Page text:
Chairman Garrett, Ranking Member Waters, and distinguished members of the Subcommittee, I thank you for the invitation to appear at today’s important hearing. I am Mark Calabria, Director of Financial Regulation Studies at the Cato Institute, a nonprofit, non‐partisan public policy research institute located here in Washington, DC. Before I begin my testimony, I would like to make clear that my comments are solely my own and do not represent any official policy positions of the Cato Institute. In addition, outside of my interest as a citizen, homeowner and taxpayer, I have no direct financial interest in the subject matter before the Committee today, nor do I represent any entities that do.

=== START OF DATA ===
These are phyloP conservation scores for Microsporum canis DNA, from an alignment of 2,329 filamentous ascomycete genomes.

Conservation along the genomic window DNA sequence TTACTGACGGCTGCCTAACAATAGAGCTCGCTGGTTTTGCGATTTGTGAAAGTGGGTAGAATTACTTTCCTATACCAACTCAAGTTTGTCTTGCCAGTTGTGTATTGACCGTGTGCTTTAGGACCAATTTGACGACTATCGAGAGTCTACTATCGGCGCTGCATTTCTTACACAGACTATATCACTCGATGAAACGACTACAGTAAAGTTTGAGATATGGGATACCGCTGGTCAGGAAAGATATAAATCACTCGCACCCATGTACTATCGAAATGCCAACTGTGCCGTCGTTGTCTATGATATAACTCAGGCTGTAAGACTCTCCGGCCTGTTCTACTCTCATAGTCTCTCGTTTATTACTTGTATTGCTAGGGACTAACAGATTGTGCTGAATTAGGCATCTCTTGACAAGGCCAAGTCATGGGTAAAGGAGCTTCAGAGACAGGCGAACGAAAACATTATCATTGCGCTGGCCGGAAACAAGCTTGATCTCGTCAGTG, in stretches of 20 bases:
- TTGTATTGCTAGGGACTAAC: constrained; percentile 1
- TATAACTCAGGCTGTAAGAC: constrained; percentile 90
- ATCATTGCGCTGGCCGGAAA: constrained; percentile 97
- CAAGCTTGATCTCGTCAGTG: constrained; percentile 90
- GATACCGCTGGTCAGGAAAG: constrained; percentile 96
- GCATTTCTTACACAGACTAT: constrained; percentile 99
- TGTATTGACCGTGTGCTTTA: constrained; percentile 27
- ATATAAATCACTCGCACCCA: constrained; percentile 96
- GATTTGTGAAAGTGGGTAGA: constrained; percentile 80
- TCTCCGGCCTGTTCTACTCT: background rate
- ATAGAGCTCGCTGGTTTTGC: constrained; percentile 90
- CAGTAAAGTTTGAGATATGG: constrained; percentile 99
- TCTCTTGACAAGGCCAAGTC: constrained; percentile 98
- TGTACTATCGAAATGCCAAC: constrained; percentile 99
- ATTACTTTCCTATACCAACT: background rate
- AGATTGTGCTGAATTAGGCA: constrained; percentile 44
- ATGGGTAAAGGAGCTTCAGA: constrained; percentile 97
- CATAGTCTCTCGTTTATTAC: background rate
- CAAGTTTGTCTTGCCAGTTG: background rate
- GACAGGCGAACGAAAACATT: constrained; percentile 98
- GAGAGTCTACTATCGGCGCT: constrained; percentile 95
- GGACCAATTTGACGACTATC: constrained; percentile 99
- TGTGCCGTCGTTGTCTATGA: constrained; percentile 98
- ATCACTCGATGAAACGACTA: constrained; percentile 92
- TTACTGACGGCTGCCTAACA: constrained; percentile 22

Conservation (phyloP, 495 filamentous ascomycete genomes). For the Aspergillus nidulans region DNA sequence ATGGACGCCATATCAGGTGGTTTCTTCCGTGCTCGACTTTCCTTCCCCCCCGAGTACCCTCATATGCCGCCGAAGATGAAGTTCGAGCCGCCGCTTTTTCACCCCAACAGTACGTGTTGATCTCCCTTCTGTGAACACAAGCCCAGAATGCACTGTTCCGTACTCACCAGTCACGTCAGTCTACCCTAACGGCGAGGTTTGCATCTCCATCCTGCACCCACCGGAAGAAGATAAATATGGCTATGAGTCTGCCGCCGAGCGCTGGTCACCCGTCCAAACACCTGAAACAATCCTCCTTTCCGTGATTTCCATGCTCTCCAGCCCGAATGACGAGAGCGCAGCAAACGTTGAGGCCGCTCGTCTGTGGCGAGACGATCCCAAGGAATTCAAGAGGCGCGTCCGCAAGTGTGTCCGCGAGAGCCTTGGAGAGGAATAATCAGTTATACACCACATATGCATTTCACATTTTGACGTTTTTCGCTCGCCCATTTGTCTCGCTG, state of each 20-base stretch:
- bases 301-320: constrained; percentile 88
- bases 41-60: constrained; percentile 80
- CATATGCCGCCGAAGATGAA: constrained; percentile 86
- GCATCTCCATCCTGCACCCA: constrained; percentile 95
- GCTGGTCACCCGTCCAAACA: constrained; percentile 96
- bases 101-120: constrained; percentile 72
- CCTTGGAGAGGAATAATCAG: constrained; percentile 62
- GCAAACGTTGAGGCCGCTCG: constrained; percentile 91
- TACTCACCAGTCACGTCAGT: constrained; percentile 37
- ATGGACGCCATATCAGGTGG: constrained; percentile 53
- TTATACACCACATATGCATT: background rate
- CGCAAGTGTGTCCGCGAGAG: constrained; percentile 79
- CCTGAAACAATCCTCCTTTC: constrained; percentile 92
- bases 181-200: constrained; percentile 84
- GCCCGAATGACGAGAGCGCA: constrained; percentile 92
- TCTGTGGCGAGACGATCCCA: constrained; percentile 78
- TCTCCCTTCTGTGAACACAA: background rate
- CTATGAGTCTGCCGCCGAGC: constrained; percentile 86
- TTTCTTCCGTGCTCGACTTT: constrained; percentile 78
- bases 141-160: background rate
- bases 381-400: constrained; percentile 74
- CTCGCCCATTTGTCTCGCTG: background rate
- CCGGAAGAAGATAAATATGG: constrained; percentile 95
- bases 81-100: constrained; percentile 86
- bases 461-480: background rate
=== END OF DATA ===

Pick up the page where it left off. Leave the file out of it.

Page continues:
Need for Reform
Given the central role of Fannie Mae and Freddie Mac in the financial crisis, the need for reform should be beyond dispute. What will be debated is the substance of such reform. While I believe a major overhaul of our federal mortgage policies should happen sooner, rather than later; reform should be done in a deliberate and thoughtful manner. The need for a deliberate and thoughtful process, however, does not preclude the necessity of taking immediate steps to protect the taxpayer and reduce the perverse incentives that permeate our financial system. My testimony will focus upon those steps which Congress and the Administration should take immediately.
Receivership, not Conservator